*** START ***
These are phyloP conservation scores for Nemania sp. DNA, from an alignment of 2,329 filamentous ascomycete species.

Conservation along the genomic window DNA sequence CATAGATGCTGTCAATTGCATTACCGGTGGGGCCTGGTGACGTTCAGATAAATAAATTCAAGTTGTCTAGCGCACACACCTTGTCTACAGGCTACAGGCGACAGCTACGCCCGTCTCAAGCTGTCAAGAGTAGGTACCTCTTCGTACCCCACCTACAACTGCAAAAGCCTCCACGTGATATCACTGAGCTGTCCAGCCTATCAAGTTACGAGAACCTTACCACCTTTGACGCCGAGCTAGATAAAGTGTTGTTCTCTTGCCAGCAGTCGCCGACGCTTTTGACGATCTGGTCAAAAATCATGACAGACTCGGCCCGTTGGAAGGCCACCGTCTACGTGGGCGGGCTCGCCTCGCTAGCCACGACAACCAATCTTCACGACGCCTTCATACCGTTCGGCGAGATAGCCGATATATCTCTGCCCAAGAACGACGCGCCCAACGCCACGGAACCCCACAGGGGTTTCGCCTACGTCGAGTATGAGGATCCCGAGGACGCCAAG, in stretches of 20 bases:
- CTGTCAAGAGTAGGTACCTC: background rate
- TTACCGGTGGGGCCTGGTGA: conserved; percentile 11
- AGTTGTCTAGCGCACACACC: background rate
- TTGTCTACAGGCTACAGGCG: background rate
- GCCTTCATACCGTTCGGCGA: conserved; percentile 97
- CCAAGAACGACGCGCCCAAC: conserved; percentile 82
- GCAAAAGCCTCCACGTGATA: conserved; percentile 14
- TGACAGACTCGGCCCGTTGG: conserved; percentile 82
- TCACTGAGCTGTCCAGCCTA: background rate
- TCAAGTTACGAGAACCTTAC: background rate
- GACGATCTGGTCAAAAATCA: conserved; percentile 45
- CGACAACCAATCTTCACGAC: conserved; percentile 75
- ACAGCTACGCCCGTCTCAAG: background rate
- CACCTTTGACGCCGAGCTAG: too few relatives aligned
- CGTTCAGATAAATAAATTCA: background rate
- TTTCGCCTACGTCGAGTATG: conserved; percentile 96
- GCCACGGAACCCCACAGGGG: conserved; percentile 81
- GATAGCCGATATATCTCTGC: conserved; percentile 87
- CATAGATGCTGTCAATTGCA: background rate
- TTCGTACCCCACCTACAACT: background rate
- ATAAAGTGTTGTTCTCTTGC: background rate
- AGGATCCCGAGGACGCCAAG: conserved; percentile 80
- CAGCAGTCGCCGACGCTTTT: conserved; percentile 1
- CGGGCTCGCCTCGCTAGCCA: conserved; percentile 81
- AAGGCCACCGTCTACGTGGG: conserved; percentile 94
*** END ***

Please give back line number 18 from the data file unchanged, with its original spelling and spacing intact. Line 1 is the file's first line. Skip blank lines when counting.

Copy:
- TTTCGCCTACGTCGAGTATG: conserved; percentile 96